The BIO ECONOMY CONSORTIUM (BEC) exists to support the development of the bio industry in the United States.  It is a federation of governmental and non governmental, state level organizations that have a common purpose but operate under different structures.  The federation will initially support collaboration and cooperation across in the 12 state Midwestern Region in achieving the bio economy goals of the member organizations.  Members of the BEC include State Departments of Agriculture, State Cooperative Extension Services, Agricultural and Home Economics Experiment Stations, and Industry and Non Governmental Organizations.  The objective is to add to the opportunities for sharing and collaboration designed to move the BEC ahead nationally and internationally.  The BEC will be like other industry organizations and feature three types of activities advocacy, communication, and education.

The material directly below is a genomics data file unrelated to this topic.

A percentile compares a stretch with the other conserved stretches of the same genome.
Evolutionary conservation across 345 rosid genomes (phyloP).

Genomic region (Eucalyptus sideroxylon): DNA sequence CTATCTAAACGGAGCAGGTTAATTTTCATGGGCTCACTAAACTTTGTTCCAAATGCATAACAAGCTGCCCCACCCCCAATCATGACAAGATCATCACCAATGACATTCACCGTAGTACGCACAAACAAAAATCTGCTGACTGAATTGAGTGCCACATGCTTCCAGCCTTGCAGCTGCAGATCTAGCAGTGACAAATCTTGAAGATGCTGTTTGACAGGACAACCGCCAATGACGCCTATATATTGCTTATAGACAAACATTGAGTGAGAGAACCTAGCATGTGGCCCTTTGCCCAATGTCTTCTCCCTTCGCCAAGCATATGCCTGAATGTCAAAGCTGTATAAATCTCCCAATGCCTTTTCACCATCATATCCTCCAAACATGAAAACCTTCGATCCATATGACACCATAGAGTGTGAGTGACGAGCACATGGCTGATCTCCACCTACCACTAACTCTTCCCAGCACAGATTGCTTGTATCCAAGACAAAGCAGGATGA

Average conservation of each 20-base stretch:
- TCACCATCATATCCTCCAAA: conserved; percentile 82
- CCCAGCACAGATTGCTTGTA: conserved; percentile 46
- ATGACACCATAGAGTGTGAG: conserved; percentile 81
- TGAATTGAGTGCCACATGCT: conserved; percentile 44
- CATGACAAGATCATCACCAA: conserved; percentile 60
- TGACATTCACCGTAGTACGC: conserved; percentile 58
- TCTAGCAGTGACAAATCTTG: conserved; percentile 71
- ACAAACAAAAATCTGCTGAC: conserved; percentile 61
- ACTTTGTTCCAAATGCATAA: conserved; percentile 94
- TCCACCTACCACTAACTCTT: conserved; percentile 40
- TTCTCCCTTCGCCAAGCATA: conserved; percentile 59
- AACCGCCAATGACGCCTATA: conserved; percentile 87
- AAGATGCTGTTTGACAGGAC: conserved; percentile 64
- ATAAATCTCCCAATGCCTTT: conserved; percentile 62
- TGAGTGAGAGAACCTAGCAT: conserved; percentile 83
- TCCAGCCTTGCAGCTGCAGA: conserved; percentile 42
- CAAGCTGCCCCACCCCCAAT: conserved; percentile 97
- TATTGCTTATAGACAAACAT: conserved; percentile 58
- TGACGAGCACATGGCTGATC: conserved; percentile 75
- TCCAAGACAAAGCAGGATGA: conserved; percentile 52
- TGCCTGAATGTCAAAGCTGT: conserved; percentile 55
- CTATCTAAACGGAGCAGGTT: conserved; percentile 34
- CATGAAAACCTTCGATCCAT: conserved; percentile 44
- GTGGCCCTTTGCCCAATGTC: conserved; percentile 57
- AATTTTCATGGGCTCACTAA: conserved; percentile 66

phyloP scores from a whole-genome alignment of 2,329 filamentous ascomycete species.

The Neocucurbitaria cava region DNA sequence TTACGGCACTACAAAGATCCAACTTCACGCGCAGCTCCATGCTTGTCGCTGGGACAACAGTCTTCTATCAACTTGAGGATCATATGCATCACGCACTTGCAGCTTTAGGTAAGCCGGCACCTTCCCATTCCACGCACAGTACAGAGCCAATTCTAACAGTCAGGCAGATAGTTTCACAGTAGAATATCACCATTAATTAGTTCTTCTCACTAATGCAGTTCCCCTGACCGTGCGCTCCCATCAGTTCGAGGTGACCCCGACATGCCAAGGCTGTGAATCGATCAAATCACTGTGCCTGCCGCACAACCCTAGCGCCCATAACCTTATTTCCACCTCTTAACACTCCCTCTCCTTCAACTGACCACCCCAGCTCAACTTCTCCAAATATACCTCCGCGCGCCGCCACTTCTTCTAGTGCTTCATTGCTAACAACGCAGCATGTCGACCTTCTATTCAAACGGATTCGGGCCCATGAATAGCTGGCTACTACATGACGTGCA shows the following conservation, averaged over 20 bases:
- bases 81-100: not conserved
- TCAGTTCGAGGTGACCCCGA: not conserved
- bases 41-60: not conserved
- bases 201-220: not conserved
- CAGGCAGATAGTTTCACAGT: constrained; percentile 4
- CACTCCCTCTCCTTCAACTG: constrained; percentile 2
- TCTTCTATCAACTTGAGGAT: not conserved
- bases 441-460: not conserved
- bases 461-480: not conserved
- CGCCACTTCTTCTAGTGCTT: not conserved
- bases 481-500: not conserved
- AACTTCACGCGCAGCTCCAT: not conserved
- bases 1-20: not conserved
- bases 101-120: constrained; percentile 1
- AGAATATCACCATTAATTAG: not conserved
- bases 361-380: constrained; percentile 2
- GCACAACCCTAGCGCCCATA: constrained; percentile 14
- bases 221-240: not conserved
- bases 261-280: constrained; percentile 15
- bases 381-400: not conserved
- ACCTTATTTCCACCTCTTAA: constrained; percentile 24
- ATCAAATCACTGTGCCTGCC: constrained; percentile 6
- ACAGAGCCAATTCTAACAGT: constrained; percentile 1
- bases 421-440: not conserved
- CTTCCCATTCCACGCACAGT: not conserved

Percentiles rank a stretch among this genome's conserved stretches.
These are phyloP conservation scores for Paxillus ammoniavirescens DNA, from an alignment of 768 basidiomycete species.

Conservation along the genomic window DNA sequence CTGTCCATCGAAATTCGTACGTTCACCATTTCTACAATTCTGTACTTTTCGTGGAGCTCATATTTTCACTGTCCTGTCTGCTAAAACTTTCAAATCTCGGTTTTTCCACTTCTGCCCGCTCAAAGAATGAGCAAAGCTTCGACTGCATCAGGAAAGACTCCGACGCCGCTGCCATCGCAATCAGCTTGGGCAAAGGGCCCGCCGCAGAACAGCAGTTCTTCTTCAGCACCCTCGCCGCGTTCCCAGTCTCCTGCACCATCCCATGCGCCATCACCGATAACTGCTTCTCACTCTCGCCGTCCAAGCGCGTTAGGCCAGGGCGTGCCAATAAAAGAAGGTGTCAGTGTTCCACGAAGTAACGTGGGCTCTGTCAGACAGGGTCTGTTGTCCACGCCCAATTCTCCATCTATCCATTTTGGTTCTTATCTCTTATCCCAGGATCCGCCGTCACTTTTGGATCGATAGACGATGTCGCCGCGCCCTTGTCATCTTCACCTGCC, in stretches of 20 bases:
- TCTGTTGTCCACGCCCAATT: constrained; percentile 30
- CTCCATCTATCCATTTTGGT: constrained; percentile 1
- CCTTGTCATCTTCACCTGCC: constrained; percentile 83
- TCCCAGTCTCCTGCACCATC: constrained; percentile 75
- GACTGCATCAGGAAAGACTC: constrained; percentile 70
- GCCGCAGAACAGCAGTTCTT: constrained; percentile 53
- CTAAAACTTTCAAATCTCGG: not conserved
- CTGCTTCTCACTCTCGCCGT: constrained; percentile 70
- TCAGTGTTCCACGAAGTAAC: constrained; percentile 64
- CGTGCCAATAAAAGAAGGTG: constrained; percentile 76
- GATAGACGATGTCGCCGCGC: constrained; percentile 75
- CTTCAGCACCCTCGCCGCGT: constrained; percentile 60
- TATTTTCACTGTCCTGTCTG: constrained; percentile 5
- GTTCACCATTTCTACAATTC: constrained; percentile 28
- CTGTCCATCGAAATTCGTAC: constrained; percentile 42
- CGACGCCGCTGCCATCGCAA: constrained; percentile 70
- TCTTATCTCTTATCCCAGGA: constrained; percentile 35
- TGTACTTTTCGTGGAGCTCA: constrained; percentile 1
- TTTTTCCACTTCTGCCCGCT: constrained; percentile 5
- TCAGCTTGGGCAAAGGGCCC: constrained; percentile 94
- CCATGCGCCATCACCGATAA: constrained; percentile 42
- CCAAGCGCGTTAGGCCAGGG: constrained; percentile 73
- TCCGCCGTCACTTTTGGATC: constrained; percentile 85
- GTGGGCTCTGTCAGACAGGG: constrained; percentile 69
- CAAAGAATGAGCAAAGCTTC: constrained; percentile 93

The BEC is organized to represent the interests of its member organizations.  The Industry and Non Governmental members are invited to join the BEC on an open basis.  That is, there may be multiple members from this group within states or that have a multi state scope of organization.  Individual farmers and industry people are encouraged to belong to their state level organizations as a means of supporting their interests of the BEC and growing the bio economy.

The BEC will meet two times annually to develop the plans for coming next months and longer term plans and to review the accomplishments since the last meeting.  These plans will include working with Federal Agencies and State Governments to develop programs to support the industry and developing new programs that are industry-based to grow and develop the bio economy. At the first of these meetings the membership will include a composition of representatives from these organizations that is developed as follows.  At this first meeting this decision on organization and representation will be reviewed and amended as the BEC feels appropriate.

State Secretaries of Agriculture---One member selected by each Secretary that elects to affiliate.